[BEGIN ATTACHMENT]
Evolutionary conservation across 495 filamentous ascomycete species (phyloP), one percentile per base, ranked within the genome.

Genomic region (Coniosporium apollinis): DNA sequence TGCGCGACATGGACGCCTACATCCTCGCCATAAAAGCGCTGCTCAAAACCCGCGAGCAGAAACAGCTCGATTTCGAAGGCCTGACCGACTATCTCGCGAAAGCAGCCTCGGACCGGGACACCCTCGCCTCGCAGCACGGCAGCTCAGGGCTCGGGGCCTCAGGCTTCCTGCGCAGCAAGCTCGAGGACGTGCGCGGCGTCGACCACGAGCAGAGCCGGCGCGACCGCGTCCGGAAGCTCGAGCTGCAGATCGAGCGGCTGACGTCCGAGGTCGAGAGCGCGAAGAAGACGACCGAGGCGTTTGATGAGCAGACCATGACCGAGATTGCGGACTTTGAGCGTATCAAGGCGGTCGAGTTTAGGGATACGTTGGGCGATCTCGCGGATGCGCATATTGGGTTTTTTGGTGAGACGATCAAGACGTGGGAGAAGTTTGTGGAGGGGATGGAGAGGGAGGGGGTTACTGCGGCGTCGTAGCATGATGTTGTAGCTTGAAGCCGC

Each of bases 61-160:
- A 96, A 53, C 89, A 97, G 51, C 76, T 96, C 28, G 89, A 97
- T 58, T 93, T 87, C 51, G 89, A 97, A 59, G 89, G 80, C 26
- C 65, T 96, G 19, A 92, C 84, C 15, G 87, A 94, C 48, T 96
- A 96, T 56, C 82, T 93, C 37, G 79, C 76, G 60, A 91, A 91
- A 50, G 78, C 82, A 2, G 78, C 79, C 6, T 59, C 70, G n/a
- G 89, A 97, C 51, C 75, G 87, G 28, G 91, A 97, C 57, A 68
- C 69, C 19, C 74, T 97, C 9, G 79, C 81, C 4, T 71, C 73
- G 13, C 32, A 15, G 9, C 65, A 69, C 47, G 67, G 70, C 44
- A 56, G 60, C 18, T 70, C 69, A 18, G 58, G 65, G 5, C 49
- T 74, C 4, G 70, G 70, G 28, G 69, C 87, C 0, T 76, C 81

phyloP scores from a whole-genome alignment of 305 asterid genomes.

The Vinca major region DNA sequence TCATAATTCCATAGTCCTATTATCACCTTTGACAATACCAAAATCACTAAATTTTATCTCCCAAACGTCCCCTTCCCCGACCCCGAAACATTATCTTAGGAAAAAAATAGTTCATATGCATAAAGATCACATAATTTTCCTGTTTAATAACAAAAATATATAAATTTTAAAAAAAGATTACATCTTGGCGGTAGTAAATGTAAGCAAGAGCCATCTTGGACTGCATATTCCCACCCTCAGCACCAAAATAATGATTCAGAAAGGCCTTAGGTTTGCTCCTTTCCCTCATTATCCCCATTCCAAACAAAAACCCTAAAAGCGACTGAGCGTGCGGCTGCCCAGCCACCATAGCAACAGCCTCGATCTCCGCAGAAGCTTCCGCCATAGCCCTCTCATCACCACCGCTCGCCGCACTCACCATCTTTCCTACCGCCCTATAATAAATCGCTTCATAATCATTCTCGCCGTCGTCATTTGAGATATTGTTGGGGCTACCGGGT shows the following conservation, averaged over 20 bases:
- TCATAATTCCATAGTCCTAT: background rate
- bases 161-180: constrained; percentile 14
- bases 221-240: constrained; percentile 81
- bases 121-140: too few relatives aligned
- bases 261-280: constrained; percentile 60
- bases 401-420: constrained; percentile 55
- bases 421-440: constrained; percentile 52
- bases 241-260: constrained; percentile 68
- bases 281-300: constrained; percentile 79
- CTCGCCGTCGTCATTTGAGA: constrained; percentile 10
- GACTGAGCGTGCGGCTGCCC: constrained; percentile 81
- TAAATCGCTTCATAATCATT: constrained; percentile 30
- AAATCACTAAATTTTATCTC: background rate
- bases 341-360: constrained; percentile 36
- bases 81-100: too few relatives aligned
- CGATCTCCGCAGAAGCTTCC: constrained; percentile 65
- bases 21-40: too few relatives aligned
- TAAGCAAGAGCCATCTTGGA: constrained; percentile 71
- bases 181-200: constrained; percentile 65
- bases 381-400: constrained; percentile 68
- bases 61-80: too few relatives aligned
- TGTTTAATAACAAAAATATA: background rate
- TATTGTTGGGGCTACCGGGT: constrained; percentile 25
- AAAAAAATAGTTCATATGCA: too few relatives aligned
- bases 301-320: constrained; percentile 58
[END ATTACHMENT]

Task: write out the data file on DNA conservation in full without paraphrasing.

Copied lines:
Evolutionary conservation across 495 filamentous ascomycete species (phyloP), one percentile per base, ranked within the genome.

Genomic region (Coniosporium apollinis): DNA sequence TGCGCGACATGGACGCCTACATCCTCGCCATAAAAGCGCTGCTCAAAACCCGCGAGCAGAAACAGCTCGATTTCGAAGGCCTGACCGACTATCTCGCGAAAGCAGCCTCGGACCGGGACACCCTCGCCTCGCAGCACGGCAGCTCAGGGCTCGGGGCCTCAGGCTTCCTGCGCAGCAAGCTCGAGGACGTGCGCGGCGTCGACCACGAGCAGAGCCGGCGCGACCGCGTCCGGAAGCTCGAGCTGCAGATCGAGCGGCTGACGTCCGAGGTCGAGAGCGCGAAGAAGACGACCGAGGCGTTTGATGAGCAGACCATGACCGAGATTGCGGACTTTGAGCGTATCAAGGCGGTCGAGTTTAGGGATACGTTGGGCGATCTCGCGGATGCGCATATTGGGTTTTTTGGTGAGACGATCAAGACGTGGGAGAAGTTTGTGGAGGGGATGGAGAGGGAGGGGGTTACTGCGGCGTCGTAGCATGATGTTGTAGCTTGAAGCCGC

Each of bases 61-160:
- A 96, A 53, C 89, A 97, G 51, C 76, T 96, C 28, G 89, A 97
- T 58, T 93, T 87, C 51, G 89, A 97, A 59, G 89, G 80, C 26
- C 65, T 96, G 19, A 92, C 84, C 15, G 87, A 94, C 48, T 96
- A 96, T 56, C 82, T 93, C 37, G 79, C 76, G 60, A 91, A 91
- A 50, G 78, C 82, A 2, G 78, C 79, C 6, T 59, C 70, G n/a
- G 89, A 97, C 51, C 75, G 87, G 28, G 91, A 97, C 57, A 68
- C 69, C 19, C 74, T 97, C 9, G 79, C 81, C 4, T 71, C 73
- G 13, C 32, A 15, G 9, C 65, A 69, C 47, G 67, G 70, C 44
- A 56, G 60, C 18, T 70, C 69, A 18, G 58, G 65, G 5, C 49
- T 74, C 4, G 70, G 70, G 28, G 69, C 87, C 0, T 76, C 81

phyloP scores from a whole-genome alignment of 305 asterid genomes.

The Vinca major region DNA sequence TCATAATTCCATAGTCCTATTATCACCTTTGACAATACCAAAATCACTAAATTTTATCTCCCAAACGTCCCCTTCCCCGACCCCGAAACATTATCTTAGGAAAAAAATAGTTCATATGCATAAAGATCACATAATTTTCCTGTTTAATAACAAAAATATATAAATTTTAAAAAAAGATTACATCTTGGCGGTAGTAAATGTAAGCAAGAGCCATCTTGGACTGCATATTCCCACCCTCAGCACCAAAATAATGATTCAGAAAGGCCTTAGGTTTGCTCCTTTCCCTCATTATCCCCATTCCAAACAAAAACCCTAAAAGCGACTGAGCGTGCGGCTGCCCAGCCACCATAGCAACAGCCTCGATCTCCGCAGAAGCTTCCGCCATAGCCCTCTCATCACCACCGCTCGCCGCACTCACCATCTTTCCTACCGCCCTATAATAAATCGCTTCATAATCATTCTCGCCGTCGTCATTTGAGATATTGTTGGGGCTACCGGGT shows the following conservation, averaged over 20 bases:
- TCATAATTCCATAGTCCTAT: background rate
- bases 161-180: constrained; percentile 14
- bases 221-240: constrained; percentile 81
- bases 121-140: too few relatives aligned
- bases 261-280: constrained; percentile 60
- bases 401-420: constrained; percentile 55
- bases 421-440: constrained; percentile 52
- bases 241-260: constrained; percentile 68
- bases 281-300: constrained; percentile 79
- CTCGCCGTCGTCATTTGAGA: constrained; percentile 10
- GACTGAGCGTGCGGCTGCCC: constrained; percentile 81
- TAAATCGCTTCATAATCATT: constrained; percentile 30
- AAATCACTAAATTTTATCTC: background rate
- bases 341-360: constrained; percentile 36
- bases 81-100: too few relatives aligned
- CGATCTCCGCAGAAGCTTCC: constrained; percentile 65
- bases 21-40: too few relatives aligned
- TAAGCAAGAGCCATCTTGGA: constrained; percentile 71
- bases 181-200: constrained; percentile 65
- bases 381-400: constrained; percentile 68
- bases 61-80: too few relatives aligned
- TGTTTAATAACAAAAATATA: background rate
- TATTGTTGGGGCTACCGGGT: constrained; percentile 25
- AAAAAAATAGTTCATATGCA: too few relatives aligned
- bases 301-320: constrained; percentile 58